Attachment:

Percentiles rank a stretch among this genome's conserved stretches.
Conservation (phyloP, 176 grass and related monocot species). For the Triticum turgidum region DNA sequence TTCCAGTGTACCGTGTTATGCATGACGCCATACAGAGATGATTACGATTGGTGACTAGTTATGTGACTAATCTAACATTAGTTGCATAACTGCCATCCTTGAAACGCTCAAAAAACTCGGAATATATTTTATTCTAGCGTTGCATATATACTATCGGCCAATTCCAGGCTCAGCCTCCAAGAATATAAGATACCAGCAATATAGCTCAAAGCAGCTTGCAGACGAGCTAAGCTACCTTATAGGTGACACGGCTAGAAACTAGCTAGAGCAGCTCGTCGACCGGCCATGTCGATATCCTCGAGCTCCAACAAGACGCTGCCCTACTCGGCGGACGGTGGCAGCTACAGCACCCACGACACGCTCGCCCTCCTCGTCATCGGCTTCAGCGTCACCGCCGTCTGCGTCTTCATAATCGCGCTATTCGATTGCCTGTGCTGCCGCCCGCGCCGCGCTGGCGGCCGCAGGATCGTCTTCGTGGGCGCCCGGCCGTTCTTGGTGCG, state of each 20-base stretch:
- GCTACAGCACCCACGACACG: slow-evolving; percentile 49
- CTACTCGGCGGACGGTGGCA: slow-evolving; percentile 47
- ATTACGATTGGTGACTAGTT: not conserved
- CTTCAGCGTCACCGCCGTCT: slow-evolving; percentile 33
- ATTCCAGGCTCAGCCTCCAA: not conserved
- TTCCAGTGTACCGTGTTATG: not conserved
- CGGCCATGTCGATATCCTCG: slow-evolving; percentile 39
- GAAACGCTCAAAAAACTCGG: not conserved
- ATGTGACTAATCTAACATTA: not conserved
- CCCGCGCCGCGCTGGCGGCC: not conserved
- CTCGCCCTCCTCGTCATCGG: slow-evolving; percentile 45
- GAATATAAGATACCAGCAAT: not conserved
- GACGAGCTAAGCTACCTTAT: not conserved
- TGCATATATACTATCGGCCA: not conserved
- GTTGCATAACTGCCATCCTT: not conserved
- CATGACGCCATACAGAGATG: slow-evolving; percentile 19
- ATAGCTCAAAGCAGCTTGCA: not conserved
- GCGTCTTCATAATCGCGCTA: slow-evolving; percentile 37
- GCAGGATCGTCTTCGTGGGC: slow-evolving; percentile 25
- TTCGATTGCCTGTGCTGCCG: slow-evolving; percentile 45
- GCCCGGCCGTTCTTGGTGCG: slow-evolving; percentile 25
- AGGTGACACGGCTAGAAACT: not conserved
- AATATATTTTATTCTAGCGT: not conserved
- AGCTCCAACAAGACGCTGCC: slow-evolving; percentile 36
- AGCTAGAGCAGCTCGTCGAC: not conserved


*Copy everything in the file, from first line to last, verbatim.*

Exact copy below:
Percentiles rank a stretch among this genome's conserved stretches.
Conservation (phyloP, 176 grass and related monocot species). For the Triticum turgidum region DNA sequence TTCCAGTGTACCGTGTTATGCATGACGCCATACAGAGATGATTACGATTGGTGACTAGTTATGTGACTAATCTAACATTAGTTGCATAACTGCCATCCTTGAAACGCTCAAAAAACTCGGAATATATTTTATTCTAGCGTTGCATATATACTATCGGCCAATTCCAGGCTCAGCCTCCAAGAATATAAGATACCAGCAATATAGCTCAAAGCAGCTTGCAGACGAGCTAAGCTACCTTATAGGTGACACGGCTAGAAACTAGCTAGAGCAGCTCGTCGACCGGCCATGTCGATATCCTCGAGCTCCAACAAGACGCTGCCCTACTCGGCGGACGGTGGCAGCTACAGCACCCACGACACGCTCGCCCTCCTCGTCATCGGCTTCAGCGTCACCGCCGTCTGCGTCTTCATAATCGCGCTATTCGATTGCCTGTGCTGCCGCCCGCGCCGCGCTGGCGGCCGCAGGATCGTCTTCGTGGGCGCCCGGCCGTTCTTGGTGCG, state of each 20-base stretch:
- GCTACAGCACCCACGACACG: slow-evolving; percentile 49
- CTACTCGGCGGACGGTGGCA: slow-evolving; percentile 47
- ATTACGATTGGTGACTAGTT: not conserved
- CTTCAGCGTCACCGCCGTCT: slow-evolving; percentile 33
- ATTCCAGGCTCAGCCTCCAA: not conserved
- TTCCAGTGTACCGTGTTATG: not conserved
- CGGCCATGTCGATATCCTCG: slow-evolving; percentile 39
- GAAACGCTCAAAAAACTCGG: not conserved
- ATGTGACTAATCTAACATTA: not conserved
- CCCGCGCCGCGCTGGCGGCC: not conserved
- CTCGCCCTCCTCGTCATCGG: slow-evolving; percentile 45
- GAATATAAGATACCAGCAAT: not conserved
- GACGAGCTAAGCTACCTTAT: not conserved
- TGCATATATACTATCGGCCA: not conserved
- GTTGCATAACTGCCATCCTT: not conserved
- CATGACGCCATACAGAGATG: slow-evolving; percentile 19
- ATAGCTCAAAGCAGCTTGCA: not conserved
- GCGTCTTCATAATCGCGCTA: slow-evolving; percentile 37
- GCAGGATCGTCTTCGTGGGC: slow-evolving; percentile 25
- TTCGATTGCCTGTGCTGCCG: slow-evolving; percentile 45
- GCCCGGCCGTTCTTGGTGCG: slow-evolving; percentile 25
- AGGTGACACGGCTAGAAACT: not conserved
- AATATATTTTATTCTAGCGT: not conserved
- AGCTCCAACAAGACGCTGCC: slow-evolving; percentile 36
- AGCTAGAGCAGCTCGTCGAC: not conserved